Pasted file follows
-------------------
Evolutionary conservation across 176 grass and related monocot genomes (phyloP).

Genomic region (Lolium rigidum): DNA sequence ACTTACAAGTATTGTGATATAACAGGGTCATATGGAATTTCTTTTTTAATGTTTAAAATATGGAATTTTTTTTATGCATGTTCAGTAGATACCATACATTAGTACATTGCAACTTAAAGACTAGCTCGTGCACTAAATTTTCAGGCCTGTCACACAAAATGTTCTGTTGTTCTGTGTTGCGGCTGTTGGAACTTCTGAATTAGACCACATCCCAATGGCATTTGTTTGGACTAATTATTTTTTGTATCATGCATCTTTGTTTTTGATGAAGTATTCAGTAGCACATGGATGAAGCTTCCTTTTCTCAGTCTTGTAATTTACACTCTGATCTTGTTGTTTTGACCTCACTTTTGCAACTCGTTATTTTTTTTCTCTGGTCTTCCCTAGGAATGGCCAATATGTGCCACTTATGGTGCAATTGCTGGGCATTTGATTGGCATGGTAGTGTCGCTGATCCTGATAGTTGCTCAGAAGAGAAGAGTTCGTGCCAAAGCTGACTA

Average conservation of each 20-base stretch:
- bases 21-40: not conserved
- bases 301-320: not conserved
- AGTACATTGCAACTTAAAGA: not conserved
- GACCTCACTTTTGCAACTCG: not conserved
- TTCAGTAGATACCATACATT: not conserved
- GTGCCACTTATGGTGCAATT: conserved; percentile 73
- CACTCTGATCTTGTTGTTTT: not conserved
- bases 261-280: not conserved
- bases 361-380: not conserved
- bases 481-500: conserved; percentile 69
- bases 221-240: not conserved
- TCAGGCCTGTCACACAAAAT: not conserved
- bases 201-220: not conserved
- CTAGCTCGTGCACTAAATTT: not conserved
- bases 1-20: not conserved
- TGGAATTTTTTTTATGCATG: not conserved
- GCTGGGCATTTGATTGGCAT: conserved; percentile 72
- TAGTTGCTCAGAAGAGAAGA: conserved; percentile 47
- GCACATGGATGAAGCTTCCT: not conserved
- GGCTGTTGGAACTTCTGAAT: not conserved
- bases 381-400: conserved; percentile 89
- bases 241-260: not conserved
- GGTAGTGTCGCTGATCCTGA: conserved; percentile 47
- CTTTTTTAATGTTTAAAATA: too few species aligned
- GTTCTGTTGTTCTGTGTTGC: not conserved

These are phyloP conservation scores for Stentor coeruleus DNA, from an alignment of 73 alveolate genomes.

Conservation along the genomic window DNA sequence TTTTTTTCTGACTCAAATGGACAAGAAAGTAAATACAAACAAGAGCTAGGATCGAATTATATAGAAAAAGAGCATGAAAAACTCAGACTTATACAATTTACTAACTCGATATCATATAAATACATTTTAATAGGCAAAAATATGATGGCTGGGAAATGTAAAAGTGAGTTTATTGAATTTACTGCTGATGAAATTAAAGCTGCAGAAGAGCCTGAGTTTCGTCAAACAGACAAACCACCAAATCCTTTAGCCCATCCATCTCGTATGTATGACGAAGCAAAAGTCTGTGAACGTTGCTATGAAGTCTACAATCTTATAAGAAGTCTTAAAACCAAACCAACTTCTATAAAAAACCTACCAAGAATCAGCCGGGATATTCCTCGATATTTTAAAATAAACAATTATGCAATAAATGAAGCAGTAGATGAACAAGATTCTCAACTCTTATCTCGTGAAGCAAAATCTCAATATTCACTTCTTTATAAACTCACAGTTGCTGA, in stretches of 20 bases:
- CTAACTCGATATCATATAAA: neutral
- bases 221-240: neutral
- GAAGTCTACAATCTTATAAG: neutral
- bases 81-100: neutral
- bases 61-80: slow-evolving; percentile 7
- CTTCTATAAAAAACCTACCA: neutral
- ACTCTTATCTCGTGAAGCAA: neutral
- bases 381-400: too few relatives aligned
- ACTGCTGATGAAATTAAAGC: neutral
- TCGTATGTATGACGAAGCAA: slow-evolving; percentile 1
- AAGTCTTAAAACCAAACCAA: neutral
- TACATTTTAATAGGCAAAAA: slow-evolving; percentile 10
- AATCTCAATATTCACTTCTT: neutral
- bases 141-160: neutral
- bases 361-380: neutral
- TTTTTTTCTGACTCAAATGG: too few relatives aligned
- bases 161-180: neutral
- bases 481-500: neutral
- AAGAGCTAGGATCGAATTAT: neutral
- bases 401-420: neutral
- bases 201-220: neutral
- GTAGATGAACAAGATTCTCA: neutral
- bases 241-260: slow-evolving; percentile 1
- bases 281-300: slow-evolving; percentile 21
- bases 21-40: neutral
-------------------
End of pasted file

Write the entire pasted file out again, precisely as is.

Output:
Evolutionary conservation across 176 grass and related monocot genomes (phyloP).

Genomic region (Lolium rigidum): DNA sequence ACTTACAAGTATTGTGATATAACAGGGTCATATGGAATTTCTTTTTTAATGTTTAAAATATGGAATTTTTTTTATGCATGTTCAGTAGATACCATACATTAGTACATTGCAACTTAAAGACTAGCTCGTGCACTAAATTTTCAGGCCTGTCACACAAAATGTTCTGTTGTTCTGTGTTGCGGCTGTTGGAACTTCTGAATTAGACCACATCCCAATGGCATTTGTTTGGACTAATTATTTTTTGTATCATGCATCTTTGTTTTTGATGAAGTATTCAGTAGCACATGGATGAAGCTTCCTTTTCTCAGTCTTGTAATTTACACTCTGATCTTGTTGTTTTGACCTCACTTTTGCAACTCGTTATTTTTTTTCTCTGGTCTTCCCTAGGAATGGCCAATATGTGCCACTTATGGTGCAATTGCTGGGCATTTGATTGGCATGGTAGTGTCGCTGATCCTGATAGTTGCTCAGAAGAGAAGAGTTCGTGCCAAAGCTGACTA

Average conservation of each 20-base stretch:
- bases 21-40: not conserved
- bases 301-320: not conserved
- AGTACATTGCAACTTAAAGA: not conserved
- GACCTCACTTTTGCAACTCG: not conserved
- TTCAGTAGATACCATACATT: not conserved
- GTGCCACTTATGGTGCAATT: conserved; percentile 73
- CACTCTGATCTTGTTGTTTT: not conserved
- bases 261-280: not conserved
- bases 361-380: not conserved
- bases 481-500: conserved; percentile 69
- bases 221-240: not conserved
- TCAGGCCTGTCACACAAAAT: not conserved
- bases 201-220: not conserved
- CTAGCTCGTGCACTAAATTT: not conserved
- bases 1-20: not conserved
- TGGAATTTTTTTTATGCATG: not conserved
- GCTGGGCATTTGATTGGCAT: conserved; percentile 72
- TAGTTGCTCAGAAGAGAAGA: conserved; percentile 47
- GCACATGGATGAAGCTTCCT: not conserved
- GGCTGTTGGAACTTCTGAAT: not conserved
- bases 381-400: conserved; percentile 89
- bases 241-260: not conserved
- GGTAGTGTCGCTGATCCTGA: conserved; percentile 47
- CTTTTTTAATGTTTAAAATA: too few species aligned
- GTTCTGTTGTTCTGTGTTGC: not conserved

These are phyloP conservation scores for Stentor coeruleus DNA, from an alignment of 73 alveolate genomes.

Conservation along the genomic window DNA sequence TTTTTTTCTGACTCAAATGGACAAGAAAGTAAATACAAACAAGAGCTAGGATCGAATTATATAGAAAAAGAGCATGAAAAACTCAGACTTATACAATTTACTAACTCGATATCATATAAATACATTTTAATAGGCAAAAATATGATGGCTGGGAAATGTAAAAGTGAGTTTATTGAATTTACTGCTGATGAAATTAAAGCTGCAGAAGAGCCTGAGTTTCGTCAAACAGACAAACCACCAAATCCTTTAGCCCATCCATCTCGTATGTATGACGAAGCAAAAGTCTGTGAACGTTGCTATGAAGTCTACAATCTTATAAGAAGTCTTAAAACCAAACCAACTTCTATAAAAAACCTACCAAGAATCAGCCGGGATATTCCTCGATATTTTAAAATAAACAATTATGCAATAAATGAAGCAGTAGATGAACAAGATTCTCAACTCTTATCTCGTGAAGCAAAATCTCAATATTCACTTCTTTATAAACTCACAGTTGCTGA, in stretches of 20 bases:
- CTAACTCGATATCATATAAA: neutral
- bases 221-240: neutral
- GAAGTCTACAATCTTATAAG: neutral
- bases 81-100: neutral
- bases 61-80: slow-evolving; percentile 7
- CTTCTATAAAAAACCTACCA: neutral
- ACTCTTATCTCGTGAAGCAA: neutral
- bases 381-400: too few relatives aligned
- ACTGCTGATGAAATTAAAGC: neutral
- TCGTATGTATGACGAAGCAA: slow-evolving; percentile 1
- AAGTCTTAAAACCAAACCAA: neutral
- TACATTTTAATAGGCAAAAA: slow-evolving; percentile 10
- AATCTCAATATTCACTTCTT: neutral
- bases 141-160: neutral
- bases 361-380: neutral
- TTTTTTTCTGACTCAAATGG: too few relatives aligned
- bases 161-180: neutral
- bases 481-500: neutral
- AAGAGCTAGGATCGAATTAT: neutral
- bases 401-420: neutral
- bases 201-220: neutral
- GTAGATGAACAAGATTCTCA: neutral
- bases 241-260: slow-evolving; percentile 1
- bases 281-300: slow-evolving; percentile 21
- bases 21-40: neutral